A life-long Chicagoan, Ruth Moscovitch recently moved with her husband to the New York metropolitan area. A founding member of the Chicago Printmakers Workshop in the early 1970s, a former attorney, and a printmaker, she currently works with two New York printmaking groups -- the Manhattan Graphics Center and the Robert Blackburn Printmaking Workshop. In her prints, she tries to capture the visual landscapes of Chicago and Manhattan, and the industrial landscapes of New Jersey. She uses traditional etching techniques, including intaglio, aquatint, chine-collé, soft and hard grounds, drypoint, and spit bite.
Ruth Moscovitch. Neighborhood Castles. 2008.
"I love vintage buildings and water towers. I use subtle colors and textures to express the feel of old bricks and stone including old lace curtains and other fabrics and even Bounty paper towels. I like the whimsy for example of a terracotta Greek temple sitting atop a dinghy old commercial building or the fanciful details that make an ordinary apartment building seem like a fortified castle. I also like buildings that have been recycled: the bank that is now a community ballroom; the elegant façade that now houses a currency exchange. The other landscapes that draw me are the vast open spaces near these cities. Riding the train into Manhattan from New Jersey, I am fascinated by the open wetlands, dotted with bridges, decaying factories and marching columns of towers carrying high tension power lines. In Illinois, there is the flat, flat prairie, where barns and silos, instead of tall buildings, dominate the view."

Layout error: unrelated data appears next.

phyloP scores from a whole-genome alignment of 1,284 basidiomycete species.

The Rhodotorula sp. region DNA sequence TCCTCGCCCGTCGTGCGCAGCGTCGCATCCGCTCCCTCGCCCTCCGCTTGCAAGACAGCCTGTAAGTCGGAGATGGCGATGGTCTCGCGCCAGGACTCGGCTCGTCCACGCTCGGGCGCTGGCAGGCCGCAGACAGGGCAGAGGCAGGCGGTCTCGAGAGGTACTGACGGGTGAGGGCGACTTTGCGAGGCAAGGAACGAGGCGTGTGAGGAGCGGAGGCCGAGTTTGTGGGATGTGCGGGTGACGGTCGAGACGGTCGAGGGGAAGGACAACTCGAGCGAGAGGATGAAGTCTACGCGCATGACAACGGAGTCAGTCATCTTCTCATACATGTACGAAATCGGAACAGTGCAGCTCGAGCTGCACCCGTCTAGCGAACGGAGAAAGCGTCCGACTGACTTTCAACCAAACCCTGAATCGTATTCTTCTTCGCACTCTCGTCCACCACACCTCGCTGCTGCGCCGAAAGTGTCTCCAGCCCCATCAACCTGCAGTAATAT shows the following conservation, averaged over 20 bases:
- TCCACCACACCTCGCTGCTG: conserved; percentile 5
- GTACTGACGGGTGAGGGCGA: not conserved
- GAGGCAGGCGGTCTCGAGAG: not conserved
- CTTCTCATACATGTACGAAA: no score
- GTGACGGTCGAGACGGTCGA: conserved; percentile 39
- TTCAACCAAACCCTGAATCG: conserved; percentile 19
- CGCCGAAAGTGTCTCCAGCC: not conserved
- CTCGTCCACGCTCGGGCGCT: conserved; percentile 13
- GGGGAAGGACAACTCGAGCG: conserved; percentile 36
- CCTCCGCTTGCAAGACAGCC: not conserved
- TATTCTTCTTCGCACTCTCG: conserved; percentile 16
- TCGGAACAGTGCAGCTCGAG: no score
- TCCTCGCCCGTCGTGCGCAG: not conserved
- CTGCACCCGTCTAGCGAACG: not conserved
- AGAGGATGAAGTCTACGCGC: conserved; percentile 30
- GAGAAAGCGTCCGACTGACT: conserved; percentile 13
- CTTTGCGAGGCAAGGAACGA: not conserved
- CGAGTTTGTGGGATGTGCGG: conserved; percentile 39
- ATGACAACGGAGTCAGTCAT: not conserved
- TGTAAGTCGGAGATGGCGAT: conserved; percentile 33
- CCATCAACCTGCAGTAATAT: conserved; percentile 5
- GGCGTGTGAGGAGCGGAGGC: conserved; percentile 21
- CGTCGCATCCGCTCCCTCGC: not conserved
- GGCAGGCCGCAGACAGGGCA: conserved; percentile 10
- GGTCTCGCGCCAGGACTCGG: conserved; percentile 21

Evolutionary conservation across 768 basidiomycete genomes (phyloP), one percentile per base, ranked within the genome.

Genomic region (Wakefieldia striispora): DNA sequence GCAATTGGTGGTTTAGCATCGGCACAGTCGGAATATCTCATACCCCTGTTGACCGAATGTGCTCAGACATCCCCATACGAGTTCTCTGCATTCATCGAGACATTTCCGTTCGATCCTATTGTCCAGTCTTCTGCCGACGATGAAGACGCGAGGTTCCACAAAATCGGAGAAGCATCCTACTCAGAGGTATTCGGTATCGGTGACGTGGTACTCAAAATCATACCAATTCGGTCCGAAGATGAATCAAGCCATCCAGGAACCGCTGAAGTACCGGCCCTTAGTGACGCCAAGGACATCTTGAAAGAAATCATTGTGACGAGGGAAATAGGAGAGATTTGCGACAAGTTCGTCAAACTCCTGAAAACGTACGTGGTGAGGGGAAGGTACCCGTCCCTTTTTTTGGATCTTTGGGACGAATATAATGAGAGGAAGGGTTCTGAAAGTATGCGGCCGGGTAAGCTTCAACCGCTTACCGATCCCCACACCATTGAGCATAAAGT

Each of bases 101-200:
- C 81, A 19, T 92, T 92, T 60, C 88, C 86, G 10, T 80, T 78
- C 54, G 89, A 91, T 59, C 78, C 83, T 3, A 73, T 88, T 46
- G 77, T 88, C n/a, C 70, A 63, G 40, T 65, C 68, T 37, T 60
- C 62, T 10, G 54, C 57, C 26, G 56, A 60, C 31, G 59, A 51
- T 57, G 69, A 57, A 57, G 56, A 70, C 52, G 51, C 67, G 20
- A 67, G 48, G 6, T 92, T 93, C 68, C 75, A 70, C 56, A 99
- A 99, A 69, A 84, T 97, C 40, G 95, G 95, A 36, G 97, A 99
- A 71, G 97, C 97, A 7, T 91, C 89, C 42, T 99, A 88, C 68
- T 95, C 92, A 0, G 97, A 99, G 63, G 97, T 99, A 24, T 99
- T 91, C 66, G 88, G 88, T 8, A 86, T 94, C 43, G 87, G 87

Ruth Moscovitch. Water Towers. 2008.
Ruth's exhibitions include prints on display at Café Selmarie in Lincoln Square, Chicago, 2008; solo shows at Harold Washington College, Chicago, and Manhattan Graphics Center, New York City, 2007 and 2008; groups shows at Chicago Printmakers Collaborative, Manhattan Graphics Center, Spring Street Studio in Manhattan, Siren's Song Gallery in Greenport, NY, and the Art Studio in Brookside, New Jersey.
For more information on Ruth and her art, go to http://www.ruthmoscovitch.com/.